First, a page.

I sit down to go through emails from Petfinder tonight, and think of how this website has been a Godsend when it comes to sensible placements for horses over the years. But then, I open this email:
"really interested in this baby..shes gorgeous and would be perfect for my little girl to grow up with! we have other animals cattle and miniature horse. How much is her fee? and when would she be ready?"
Honestly, even after all this time working in animal advocacy, I cannot help but be worried at such an inquiry.
I know the rescue isn’t going to offer a new foal to this home. Yet, I know this home is one that, in an age of so much information, has not yet realized foals and young horses are not a good choice for little children as equine partners. “How can this be,” I wonder? Next, I fear this home, despite what response I formulate, is likely to stay on the quest to find a “little baby horse” for their child, and they are likely going to end up with a girl injured or an equine eventually turned into an unsuitable partner for anyone. I mean, it happens so often, I cannot track all of the emails and calls I get about just these issues. Nevermind, one just has to look over social media and sales ads to see, it is the biggest crisis facing horses: Mishandling.
This might be where 1 – 3% of readers pause and recall a time they or someone they knew had a foal without any real experience, and they tell me they feel all turned out great. The fact is, whether it turned out awesome is something hard to determine as sometimes horses have natures that are so kind, the harsh reality of mishandling isn’t made known enough to a novice; other times, you need a true horseman to watch and note whether the horse really is “okay” or just not killing anyone quite yet. I would mention that just because we grew up as infants never in carseats, playing with lead based paints and riding standing up in the back of pick ups on main roads at 60 miles an hour says nothing as to whether these things are actually sane or safe, either.
I lived through all of the dangerous things above, and I am sure someone will chime in having raised a foal when they were only 4 years old without any previous horse knowledge with claims of success, but I will simply say that while I lived through many a dangerous thing:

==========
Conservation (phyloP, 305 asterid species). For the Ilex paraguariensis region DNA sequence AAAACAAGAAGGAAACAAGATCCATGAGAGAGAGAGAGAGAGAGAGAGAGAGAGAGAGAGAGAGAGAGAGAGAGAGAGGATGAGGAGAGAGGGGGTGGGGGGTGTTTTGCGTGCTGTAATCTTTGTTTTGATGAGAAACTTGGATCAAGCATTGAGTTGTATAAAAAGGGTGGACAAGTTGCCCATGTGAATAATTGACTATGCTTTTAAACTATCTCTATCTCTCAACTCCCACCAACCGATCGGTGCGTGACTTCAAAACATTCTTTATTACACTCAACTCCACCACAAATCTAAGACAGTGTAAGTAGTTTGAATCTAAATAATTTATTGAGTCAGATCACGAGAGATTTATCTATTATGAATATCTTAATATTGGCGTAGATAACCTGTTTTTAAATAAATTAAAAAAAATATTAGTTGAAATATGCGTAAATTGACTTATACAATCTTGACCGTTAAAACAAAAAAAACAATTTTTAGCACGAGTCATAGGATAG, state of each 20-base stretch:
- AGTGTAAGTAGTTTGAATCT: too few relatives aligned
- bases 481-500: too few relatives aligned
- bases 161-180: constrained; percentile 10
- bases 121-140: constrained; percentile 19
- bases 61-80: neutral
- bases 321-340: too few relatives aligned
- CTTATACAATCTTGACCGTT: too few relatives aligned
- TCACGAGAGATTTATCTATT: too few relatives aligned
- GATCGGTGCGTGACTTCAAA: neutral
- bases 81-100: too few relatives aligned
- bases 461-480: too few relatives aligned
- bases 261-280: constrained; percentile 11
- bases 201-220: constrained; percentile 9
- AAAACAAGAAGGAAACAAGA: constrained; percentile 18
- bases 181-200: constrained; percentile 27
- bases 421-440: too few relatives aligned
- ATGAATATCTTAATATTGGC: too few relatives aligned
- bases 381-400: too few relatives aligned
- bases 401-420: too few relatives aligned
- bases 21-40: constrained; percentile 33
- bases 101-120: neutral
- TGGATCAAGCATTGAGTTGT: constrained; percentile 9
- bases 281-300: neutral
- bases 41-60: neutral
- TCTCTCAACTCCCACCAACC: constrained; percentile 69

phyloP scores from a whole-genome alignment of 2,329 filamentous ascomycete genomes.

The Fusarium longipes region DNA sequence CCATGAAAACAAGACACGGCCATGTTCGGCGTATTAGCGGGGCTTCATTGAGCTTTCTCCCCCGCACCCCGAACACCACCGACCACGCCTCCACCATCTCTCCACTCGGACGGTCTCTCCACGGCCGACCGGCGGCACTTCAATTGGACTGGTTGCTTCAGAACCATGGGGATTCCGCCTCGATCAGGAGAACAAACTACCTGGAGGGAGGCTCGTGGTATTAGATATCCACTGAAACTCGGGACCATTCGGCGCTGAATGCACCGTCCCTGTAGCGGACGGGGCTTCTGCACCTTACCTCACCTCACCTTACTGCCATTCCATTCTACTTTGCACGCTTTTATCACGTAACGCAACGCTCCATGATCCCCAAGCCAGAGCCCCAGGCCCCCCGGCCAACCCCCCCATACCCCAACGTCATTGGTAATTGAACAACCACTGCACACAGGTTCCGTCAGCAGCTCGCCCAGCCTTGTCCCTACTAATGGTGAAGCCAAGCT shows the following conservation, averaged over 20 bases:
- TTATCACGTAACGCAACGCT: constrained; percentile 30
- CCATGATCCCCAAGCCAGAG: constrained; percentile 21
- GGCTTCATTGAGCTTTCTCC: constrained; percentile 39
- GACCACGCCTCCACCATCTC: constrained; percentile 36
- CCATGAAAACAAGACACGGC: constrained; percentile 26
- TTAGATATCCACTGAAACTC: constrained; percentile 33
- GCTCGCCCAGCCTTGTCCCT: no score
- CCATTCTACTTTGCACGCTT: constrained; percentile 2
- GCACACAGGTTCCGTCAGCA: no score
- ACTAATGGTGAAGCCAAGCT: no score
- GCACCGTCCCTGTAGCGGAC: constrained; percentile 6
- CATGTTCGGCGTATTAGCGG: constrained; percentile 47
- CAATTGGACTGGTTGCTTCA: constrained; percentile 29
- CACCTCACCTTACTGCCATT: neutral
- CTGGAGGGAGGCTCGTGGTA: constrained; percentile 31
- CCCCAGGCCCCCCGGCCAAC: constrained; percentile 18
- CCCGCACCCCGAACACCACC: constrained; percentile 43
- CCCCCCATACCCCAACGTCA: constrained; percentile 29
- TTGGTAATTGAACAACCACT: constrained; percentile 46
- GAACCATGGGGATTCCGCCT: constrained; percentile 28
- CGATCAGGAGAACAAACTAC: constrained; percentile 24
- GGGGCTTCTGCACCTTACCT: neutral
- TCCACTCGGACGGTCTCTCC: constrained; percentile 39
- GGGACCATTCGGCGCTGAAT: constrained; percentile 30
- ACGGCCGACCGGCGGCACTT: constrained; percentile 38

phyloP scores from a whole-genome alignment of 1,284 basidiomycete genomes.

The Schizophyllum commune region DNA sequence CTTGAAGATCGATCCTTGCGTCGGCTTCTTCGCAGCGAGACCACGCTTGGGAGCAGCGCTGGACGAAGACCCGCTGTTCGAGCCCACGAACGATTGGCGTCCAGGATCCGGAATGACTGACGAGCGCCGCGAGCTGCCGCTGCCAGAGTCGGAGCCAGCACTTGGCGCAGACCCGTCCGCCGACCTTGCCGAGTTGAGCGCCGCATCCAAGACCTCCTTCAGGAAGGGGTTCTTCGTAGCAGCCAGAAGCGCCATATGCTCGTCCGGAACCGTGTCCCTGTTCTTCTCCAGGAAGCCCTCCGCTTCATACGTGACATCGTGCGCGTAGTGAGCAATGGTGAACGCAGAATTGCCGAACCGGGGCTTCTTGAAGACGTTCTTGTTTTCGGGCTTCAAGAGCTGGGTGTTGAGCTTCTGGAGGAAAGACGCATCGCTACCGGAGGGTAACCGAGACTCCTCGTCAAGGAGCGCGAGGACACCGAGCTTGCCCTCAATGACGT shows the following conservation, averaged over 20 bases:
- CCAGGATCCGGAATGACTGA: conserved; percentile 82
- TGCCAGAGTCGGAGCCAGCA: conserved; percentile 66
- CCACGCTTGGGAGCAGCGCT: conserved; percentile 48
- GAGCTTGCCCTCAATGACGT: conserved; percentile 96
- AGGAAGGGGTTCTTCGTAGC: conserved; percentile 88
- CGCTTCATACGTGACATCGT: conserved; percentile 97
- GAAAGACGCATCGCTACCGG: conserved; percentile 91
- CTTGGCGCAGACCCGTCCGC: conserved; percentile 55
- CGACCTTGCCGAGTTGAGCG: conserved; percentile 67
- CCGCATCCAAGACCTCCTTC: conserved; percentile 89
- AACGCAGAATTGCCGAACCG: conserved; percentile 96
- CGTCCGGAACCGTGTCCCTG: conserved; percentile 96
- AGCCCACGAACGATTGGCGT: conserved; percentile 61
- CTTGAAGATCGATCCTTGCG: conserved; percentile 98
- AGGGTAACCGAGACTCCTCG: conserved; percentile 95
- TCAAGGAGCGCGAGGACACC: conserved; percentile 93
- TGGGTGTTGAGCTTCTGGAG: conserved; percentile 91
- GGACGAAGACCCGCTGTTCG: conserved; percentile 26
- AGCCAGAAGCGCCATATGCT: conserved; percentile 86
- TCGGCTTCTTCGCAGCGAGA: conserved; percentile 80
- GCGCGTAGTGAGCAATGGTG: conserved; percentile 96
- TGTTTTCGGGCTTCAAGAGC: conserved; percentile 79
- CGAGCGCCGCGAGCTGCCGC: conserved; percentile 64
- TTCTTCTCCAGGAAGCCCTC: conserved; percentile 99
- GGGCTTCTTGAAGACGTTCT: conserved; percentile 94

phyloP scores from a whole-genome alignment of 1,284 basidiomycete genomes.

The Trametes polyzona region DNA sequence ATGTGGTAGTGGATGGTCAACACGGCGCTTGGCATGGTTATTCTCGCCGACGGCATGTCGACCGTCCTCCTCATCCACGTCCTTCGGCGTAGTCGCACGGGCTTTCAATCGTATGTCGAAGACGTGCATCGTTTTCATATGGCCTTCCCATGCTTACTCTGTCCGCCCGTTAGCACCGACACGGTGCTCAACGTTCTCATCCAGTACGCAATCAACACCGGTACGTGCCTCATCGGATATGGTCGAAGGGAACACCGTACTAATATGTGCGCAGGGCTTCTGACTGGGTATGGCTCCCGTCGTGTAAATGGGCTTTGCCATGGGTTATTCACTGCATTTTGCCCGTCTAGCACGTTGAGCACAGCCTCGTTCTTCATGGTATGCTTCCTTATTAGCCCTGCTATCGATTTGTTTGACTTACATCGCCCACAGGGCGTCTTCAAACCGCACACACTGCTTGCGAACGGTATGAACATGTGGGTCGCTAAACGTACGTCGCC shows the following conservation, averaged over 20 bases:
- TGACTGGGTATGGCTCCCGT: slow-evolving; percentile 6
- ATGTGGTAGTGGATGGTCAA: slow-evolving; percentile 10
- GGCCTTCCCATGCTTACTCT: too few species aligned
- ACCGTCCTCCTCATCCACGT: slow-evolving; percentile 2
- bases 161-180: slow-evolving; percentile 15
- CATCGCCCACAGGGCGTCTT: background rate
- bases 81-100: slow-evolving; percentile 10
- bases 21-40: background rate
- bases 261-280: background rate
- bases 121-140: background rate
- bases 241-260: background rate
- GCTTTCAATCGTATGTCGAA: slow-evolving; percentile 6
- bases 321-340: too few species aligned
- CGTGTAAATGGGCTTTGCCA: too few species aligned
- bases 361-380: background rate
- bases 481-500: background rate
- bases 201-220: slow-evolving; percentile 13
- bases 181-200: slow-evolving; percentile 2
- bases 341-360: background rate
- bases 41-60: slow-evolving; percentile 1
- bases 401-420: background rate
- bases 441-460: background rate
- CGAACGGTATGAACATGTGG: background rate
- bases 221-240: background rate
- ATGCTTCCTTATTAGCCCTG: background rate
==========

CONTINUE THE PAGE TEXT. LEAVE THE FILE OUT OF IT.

When you Know better, you SHOULD do better
Horses are smart, sensitive animals. They will take advantage if they are allowed. They will be the boss when allowed. They can crush your skull in 1 million bits and pieces if mishandled. Our human kids deserve better. Horses should have better, too.
Let us be clear, even if handled well, there is an element of danger.
If you are looking for an equine partner for your child and you’re not an experienced horsemen, make sure you and your family are engaged in lessons first and foremost. Take a lot of time and only add an equine when your trainer or instructor feels you’re ready. Do not risk damage to the human and horse by doing otherwise.
Listen to the sense and sensibility of equine experts when you purchase or adopt a horse. Horses live for decades, costs many thousands of dollars each year and only stay as “well trained” as your knowledge base will let them, usually.
Select a horse based on the training level and rider compatibility. Please do not get a beginner rider harmed in an effort to “raise a baby” yourself, to get the right color or to avoid an old horse because a senior makes you concerned.
I see this everyday with having mini horses too. I will say you might be less likely to get hurt with a mini foal but if you don’t know what you are doing you could very much end up with issues or behavior problems. Dont think just because a mini is small that you can get the child a colt that will end up a full fledged stallion and all will end up ok. An let alone if you have a adult mini going to the 1000 cousin is still a little different and sometimes more dangerous. Leave the young and unhandled horses to someone with horse savvy.